UCLA Neuro-Oncology publishes real-time survival data for patients with this diagnosis. They are the only institution in the United States that shows how their patients are performing. They also show a listing of chemotherapy agents used to treat GBM tumors.
It is very difficult to treat glioblastoma due to several complicating factors:
- The tumor cells are very resistant to conventional therapies.
- The brain is susceptible to damage due to conventional therapy.
- The brain has a very limited capacity to repair itself.
- Many drugs cannot cross the blood–brain barrier to act on the tumor.
Treatment of primary brain tumors and brain metastases consists of both symptomatic and palliative therapies.
Supportive treatment focuses on relieving symptoms and improving the patient’s neurologic function. The primary supportive agents are anticonvulsants and corticosteroids.
- Historically, around 90% of patients with glioblastoma underwent anticonvulsant treatment, although it has been estimated that only approximately 40% of patients required this treatment. Recently, it has been recommended that neurosurgeons not administer anticonvulsants prophylactically, and should wait until a seizure occurs before prescribing this medication. Those receiving phenytoin concurrent with radiation may have serious skin reactions such as erythema multiformeand Stevens–Johnson syndrome.
- Corticosteroids, usually dexamethasone given 4 to 8 mg every 4 to 6 h, can reduce peritumoral edema (through rearrangement of the blood–brain barrier), diminishing mass effect and lowering intracranial pressure, with a decrease in headache or drowsiness.
Palliative treatment usually is conducted to improve quality of life and to achieve a longer survival time. It includes surgery, radiation therapy, and chemotherapy. A maximally feasible resection with maximal tumor-free margins is usually performed along with external beam radiation and chemotherapy. Gross total resection of tumor is associated with a better prognosis.
Surgery is the first stage of treatment of glioblastoma. An average glioblastoma tumor contains 1011 cells, which is on average reduced to 109 cells after surgery (a reduction of 99%). Benefits of surgery include resection for a pathological diagnosis, alleviation of symptoms related to mass effect, and potentially removing disease before secondary resistance to radiotherapy and chemotherapy occurs.
The greater the extent of tumor removal, the better. Removal of 98% or more of the tumor has been associated with a significantly longer healthier time than if less than 98% of the tumor is removed in retrospective analyses. The chances of near-complete initial removal of the tumor may be increased if the surgery is guided by a fluorescent dye known as 5-aminolevulinic acid. Gliobalstoma cells are widely infiltrative through the brain at diagnosis, and so despite a "total resection" of all obvious tumor, most people with glioblastoma later develop recurrent tumors either near the original site or at more distant locations within the brain. Other modalities, typically radiation and chemotherapy, are used after surgery in an effort to suppress and slow recurrent disease.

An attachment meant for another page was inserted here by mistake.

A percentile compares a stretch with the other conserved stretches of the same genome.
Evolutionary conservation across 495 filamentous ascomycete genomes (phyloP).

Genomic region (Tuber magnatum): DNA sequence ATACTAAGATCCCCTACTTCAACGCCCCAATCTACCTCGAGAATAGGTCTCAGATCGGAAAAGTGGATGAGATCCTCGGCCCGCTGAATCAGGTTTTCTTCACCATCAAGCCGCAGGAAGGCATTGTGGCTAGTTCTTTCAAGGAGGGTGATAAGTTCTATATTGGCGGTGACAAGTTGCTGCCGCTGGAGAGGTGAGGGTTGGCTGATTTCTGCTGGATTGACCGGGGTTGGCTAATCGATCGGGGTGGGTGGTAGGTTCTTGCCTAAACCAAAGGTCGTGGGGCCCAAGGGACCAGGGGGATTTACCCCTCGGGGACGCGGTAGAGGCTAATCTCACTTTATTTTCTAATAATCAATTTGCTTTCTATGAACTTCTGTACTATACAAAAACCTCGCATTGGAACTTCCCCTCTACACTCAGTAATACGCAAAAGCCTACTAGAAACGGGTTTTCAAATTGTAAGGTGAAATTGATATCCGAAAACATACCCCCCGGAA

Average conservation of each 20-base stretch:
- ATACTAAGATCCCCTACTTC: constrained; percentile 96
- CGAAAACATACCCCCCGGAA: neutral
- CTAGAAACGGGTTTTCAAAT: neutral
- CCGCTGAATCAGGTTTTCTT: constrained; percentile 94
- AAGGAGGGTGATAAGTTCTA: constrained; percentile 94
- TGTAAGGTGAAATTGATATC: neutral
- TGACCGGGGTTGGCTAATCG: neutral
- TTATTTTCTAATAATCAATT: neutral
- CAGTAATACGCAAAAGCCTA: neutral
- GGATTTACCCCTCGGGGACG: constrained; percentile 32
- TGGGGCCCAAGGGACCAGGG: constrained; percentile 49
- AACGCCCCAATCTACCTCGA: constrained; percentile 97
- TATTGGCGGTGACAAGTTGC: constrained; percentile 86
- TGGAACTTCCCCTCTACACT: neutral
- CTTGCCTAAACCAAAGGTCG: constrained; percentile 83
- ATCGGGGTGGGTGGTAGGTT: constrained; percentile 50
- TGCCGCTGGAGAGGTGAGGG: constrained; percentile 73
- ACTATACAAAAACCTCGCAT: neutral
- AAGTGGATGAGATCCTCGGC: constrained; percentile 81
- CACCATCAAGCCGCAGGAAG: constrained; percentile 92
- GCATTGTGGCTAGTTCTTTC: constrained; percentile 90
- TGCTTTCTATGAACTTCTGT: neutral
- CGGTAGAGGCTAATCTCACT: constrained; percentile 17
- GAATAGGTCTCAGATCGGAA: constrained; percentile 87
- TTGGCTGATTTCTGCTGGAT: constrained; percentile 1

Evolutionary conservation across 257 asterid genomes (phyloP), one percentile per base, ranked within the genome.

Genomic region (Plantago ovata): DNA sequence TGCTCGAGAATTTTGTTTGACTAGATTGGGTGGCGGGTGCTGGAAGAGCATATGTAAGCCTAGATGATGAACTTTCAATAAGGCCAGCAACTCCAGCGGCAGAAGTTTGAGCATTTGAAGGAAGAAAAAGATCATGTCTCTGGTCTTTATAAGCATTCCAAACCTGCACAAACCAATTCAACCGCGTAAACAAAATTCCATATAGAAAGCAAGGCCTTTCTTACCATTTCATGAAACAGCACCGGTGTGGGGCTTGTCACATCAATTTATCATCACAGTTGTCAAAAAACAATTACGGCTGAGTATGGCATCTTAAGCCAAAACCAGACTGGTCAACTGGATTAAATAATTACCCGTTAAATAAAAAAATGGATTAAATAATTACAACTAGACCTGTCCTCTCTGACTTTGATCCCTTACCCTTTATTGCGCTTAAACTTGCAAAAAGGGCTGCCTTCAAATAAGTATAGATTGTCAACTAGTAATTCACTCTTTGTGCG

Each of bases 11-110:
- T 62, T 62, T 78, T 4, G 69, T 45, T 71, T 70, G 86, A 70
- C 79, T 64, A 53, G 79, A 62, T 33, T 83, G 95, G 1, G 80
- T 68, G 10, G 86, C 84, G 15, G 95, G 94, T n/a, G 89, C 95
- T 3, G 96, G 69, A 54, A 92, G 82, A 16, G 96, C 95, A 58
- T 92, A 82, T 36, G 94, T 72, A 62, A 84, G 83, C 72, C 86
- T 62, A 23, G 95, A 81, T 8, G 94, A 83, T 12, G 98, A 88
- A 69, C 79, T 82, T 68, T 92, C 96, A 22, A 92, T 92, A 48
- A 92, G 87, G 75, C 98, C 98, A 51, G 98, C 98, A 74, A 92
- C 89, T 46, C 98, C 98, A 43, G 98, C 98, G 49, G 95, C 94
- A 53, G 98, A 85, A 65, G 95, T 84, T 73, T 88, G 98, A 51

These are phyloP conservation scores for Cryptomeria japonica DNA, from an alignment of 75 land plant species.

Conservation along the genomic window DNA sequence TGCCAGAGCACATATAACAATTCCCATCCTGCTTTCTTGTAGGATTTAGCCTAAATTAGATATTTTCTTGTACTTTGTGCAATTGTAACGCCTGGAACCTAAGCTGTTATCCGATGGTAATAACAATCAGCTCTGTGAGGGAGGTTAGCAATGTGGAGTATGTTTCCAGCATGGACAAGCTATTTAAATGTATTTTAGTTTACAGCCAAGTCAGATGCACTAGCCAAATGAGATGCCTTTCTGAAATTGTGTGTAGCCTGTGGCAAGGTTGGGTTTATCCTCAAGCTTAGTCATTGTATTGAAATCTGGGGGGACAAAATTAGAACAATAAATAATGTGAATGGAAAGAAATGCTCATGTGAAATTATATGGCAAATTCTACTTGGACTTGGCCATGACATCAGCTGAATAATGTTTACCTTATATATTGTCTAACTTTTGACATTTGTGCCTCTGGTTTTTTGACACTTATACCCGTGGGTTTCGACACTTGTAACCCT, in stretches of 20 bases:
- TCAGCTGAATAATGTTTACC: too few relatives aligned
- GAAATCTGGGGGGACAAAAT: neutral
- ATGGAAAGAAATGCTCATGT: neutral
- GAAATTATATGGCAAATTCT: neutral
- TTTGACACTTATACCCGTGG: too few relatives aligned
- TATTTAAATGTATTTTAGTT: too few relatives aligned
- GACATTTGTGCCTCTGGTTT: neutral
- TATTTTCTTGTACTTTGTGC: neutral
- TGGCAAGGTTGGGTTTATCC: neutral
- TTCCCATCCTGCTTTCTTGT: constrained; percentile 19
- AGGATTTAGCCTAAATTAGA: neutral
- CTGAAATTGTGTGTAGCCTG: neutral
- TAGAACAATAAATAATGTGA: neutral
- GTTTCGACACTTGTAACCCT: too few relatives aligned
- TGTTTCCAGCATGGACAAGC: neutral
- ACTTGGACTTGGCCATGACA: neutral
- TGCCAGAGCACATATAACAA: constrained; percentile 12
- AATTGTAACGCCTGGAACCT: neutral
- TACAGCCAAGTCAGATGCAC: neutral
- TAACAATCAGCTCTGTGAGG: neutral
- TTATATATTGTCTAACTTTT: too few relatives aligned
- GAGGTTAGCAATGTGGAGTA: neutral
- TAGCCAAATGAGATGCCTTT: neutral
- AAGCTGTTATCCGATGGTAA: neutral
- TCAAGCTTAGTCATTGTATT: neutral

Subsequent to surgery, radiotherapy becomes the mainstay of treatment for people with glioblastoma. It is typically performed along with giving temozolomide (TMZ). A pivotal clinical trial carried out in the early 1970s showed that among 303 GBM patients randomized to radiation or nonradiation therapy, those who received radiation had a median survival more than double those who did not. Subsequent clinical research has attempted to build on the backbone of surgery followed by radiation. On average, radiotherapy after surgery can reduce the tumor size to 107 cells. Whole-brain radiotherapy does not improve when compared to the more precise and targeted three-dimensional conformal radiotherapy. A total radiation dose of 60–65 Gy has been found to be optimal for treatment.
Glioblastoma tumors are well known to contain zones of tissue exhibiting hypoxia which are highly resistant to radiotherapy. Various approaches to chemotherapy radiosensitizers have been pursued with limited success as of 2016. As of 2010 newer research-approaches included preclinical and clinical investigations into the use of an oxygen diffusion-enhancing compound such as trans sodium crocetinate (TSC) as radiosensitizers,
and as of 2015 a clinical trial was underway.
Boron neutron capture therapy has been tested as an alternative treatment for glioblastoma multiforme but is not in common use.
Most studies show no benefit from the addition of chemotherapy. However, a large clinical trial of 575 participants randomized to standard radiation versus radiation plus temozolomide chemotherapy showed that the group receiving temozolomide survived a median of 14.6 months as opposed to 12.1 months for the group receiving radiation alone. This treatment regime is now standard for most cases of glioblastoma where the person is not enrolled in a clinical trial. Temozolomide seems to work by sensitizing the tumor cells to radiation.
High doses of temozolomide in high-grade gliomas yield low toxicity, but the results are comparable to the standard doses.
Antiangiogenic therapy with medications such as bevacizumab control symptoms but do not affect overall survival
Alternating electric field therapy is an FDA-approved therapy for newly diagnosed and recurrent glioblastoma. In 2015, initial results from a phase-three randomized clinical trial of alternating electric field therapy plus temozolomide in newly diagnosed glioblastoma reported a three-month improvement in progression-free survival, and a five-month improvement in overall survival compared to temozolomide therapy alone, representing the first large trial in a decade to show a survival improvement in this setting. Despite these results, the efficacy of this approach remains controversial among medical experts.